#1 Find a significant business need and address it.
To start out using best practices it is wise to begin with the operating environment. The Business.
 Your BI solution is a system designed to address a business need, it is not a stand alone project. The opportunities for BI solutions are numerous. The ComputerWorld Weekly article by Forrester in August of 2013 shows a chart that categorizes business needs from BI. This chart also shows that many, if not most BI programs miss on these outcomes. Don't forget to address these objectives as you design, build and implement your solutions.

Forrester BI best practice chart

#2 Address the business opportunity where BI can make the most impact with the least delay.
Find the need, then partner closely with sponsors, other stakeholders, and most closely with those who will use your system, to define and deliver success. Without these three levels of buy-in throughout the project you are at significant risk of delivering a product that doesn't fulfill expectations.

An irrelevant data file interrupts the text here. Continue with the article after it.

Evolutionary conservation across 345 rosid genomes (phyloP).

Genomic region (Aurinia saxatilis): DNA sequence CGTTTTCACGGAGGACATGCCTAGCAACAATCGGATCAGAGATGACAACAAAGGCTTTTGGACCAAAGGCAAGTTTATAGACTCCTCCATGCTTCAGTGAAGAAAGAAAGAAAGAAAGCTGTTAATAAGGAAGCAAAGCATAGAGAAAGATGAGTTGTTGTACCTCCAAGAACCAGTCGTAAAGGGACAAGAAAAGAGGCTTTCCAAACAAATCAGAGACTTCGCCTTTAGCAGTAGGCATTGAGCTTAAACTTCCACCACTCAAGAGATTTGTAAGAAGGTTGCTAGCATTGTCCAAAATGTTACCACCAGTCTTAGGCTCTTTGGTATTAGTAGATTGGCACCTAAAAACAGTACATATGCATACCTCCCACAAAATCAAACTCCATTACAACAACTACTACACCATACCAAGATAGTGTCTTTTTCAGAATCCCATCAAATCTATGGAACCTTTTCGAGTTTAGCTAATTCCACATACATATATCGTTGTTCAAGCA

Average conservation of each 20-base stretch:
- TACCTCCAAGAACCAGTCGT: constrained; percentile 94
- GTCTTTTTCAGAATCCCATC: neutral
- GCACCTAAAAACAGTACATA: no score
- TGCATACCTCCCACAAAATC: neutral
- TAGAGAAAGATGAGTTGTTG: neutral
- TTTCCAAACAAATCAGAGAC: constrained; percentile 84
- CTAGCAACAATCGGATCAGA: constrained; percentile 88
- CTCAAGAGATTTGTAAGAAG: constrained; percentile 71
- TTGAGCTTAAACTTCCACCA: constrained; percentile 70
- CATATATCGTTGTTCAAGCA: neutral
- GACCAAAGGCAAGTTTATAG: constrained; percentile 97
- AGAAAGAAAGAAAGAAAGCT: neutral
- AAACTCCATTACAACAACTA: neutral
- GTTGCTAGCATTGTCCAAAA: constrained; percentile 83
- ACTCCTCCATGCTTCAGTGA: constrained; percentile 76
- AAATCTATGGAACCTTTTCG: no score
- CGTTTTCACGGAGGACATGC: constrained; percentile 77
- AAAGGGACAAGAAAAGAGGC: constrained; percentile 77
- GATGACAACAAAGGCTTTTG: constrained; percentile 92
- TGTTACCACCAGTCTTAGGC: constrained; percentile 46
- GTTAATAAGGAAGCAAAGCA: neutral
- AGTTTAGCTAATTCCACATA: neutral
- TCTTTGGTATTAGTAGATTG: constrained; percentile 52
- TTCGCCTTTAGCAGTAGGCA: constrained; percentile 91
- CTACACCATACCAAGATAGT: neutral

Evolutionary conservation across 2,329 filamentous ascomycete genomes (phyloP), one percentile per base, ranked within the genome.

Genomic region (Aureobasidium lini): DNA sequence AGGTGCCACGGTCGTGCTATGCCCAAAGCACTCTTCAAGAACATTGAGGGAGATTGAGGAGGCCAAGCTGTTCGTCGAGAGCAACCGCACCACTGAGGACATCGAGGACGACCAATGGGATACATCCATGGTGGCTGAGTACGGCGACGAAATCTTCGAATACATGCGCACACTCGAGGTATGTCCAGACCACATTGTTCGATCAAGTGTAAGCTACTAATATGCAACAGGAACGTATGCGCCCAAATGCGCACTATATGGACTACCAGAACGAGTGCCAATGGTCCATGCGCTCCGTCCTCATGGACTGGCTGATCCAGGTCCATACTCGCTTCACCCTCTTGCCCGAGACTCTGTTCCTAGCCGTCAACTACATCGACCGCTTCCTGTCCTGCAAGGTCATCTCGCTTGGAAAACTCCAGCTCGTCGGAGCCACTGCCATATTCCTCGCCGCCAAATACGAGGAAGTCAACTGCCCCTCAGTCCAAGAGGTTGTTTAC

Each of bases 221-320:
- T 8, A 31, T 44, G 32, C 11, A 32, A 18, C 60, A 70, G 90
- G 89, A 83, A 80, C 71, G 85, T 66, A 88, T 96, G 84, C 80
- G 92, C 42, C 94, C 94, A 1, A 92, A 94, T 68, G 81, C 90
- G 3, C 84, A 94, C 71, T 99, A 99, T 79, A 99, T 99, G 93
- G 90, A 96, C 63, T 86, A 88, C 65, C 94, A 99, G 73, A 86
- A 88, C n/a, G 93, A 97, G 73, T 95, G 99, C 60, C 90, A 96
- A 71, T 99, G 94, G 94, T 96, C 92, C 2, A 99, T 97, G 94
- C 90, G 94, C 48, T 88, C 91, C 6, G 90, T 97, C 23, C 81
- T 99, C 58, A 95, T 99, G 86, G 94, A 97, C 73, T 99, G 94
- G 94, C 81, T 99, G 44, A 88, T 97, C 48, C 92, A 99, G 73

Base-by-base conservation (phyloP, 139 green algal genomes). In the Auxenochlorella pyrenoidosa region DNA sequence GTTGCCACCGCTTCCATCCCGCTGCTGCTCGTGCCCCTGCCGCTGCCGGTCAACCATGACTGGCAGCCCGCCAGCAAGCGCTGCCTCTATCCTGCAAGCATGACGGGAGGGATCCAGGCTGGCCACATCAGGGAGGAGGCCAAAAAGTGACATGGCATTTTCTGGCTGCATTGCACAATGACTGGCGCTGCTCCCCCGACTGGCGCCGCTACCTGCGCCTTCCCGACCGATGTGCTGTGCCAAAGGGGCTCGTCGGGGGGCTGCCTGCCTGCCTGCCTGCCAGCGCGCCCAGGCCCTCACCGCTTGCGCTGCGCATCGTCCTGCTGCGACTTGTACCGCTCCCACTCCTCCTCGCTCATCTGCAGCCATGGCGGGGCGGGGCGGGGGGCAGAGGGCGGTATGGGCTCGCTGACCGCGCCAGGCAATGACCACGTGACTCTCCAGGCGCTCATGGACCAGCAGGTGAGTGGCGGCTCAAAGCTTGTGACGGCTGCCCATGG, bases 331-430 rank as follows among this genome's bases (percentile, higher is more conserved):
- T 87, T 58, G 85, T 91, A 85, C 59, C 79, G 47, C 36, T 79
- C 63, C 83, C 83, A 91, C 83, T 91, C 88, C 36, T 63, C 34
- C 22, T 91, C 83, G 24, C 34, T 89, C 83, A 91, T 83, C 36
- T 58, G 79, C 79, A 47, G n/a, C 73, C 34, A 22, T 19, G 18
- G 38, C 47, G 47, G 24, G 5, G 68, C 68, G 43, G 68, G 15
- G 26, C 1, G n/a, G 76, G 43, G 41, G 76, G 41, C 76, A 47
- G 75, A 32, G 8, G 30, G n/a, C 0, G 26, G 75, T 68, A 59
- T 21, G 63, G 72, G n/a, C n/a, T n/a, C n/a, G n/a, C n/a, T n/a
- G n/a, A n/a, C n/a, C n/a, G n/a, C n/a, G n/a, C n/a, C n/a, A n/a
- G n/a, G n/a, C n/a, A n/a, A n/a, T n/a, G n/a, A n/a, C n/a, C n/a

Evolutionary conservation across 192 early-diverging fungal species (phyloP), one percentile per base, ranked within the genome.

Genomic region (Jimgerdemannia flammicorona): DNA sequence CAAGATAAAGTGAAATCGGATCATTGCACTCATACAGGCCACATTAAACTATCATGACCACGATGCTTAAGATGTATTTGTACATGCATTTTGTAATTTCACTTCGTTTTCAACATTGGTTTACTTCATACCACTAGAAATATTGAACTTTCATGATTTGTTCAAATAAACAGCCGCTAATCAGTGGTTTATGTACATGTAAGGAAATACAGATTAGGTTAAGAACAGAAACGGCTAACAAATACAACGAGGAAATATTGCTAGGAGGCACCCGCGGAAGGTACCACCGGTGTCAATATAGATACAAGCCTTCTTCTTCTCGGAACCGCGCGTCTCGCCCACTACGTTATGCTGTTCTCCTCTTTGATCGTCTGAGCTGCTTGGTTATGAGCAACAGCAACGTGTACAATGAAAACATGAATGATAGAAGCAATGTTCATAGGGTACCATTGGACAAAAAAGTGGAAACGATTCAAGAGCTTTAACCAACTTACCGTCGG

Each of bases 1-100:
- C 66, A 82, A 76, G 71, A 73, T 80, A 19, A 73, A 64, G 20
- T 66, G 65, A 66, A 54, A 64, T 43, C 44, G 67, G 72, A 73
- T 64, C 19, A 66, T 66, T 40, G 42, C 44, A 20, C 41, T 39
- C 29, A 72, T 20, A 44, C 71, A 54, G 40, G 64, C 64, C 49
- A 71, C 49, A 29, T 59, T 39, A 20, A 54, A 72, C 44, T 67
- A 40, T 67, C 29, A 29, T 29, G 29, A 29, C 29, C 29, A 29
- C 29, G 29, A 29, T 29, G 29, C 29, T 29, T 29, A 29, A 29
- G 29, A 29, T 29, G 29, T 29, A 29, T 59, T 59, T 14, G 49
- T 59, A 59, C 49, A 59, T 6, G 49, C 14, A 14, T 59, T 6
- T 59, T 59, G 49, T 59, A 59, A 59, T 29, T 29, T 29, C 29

Identify data sources and their availability to determine feasibility of this project. If there are significant challenges in data gathering or validation for this project - identify them, determine responsible parties in the business to resolve the issues (use your company's Data Governance organization or create one) and then either find other data or find other opportunities. Do not get bogged down by data issues, this can kill a BI project.

#3 Iterate to quickly deliver solutions to the business. 
Every week that you wait to deliver as you perfect or add features to the BI solution is a week that the business doesn't have visibility to their information. Produce the minimum viable product, test it thoroughly and validate the results, then get it to your business partners. Their feedback on the "incomplete" product will be invaluable as you continue to develop your solution and they will quickly benefit from your hard work.

#4 Find a BI tool that best supports the business need, then design a solution that supports users.
A 2014 article on "9 Common BI Software Mistakes" calls out selecting a tool in isolation as one of the worst BI mistakes. Invest your time and money in a tool that will fit business requirements, work with the business to validate your selection. The overriding objective of any BI solution is to deliver a system that users find helpful. Then, build your solution with the user in mind.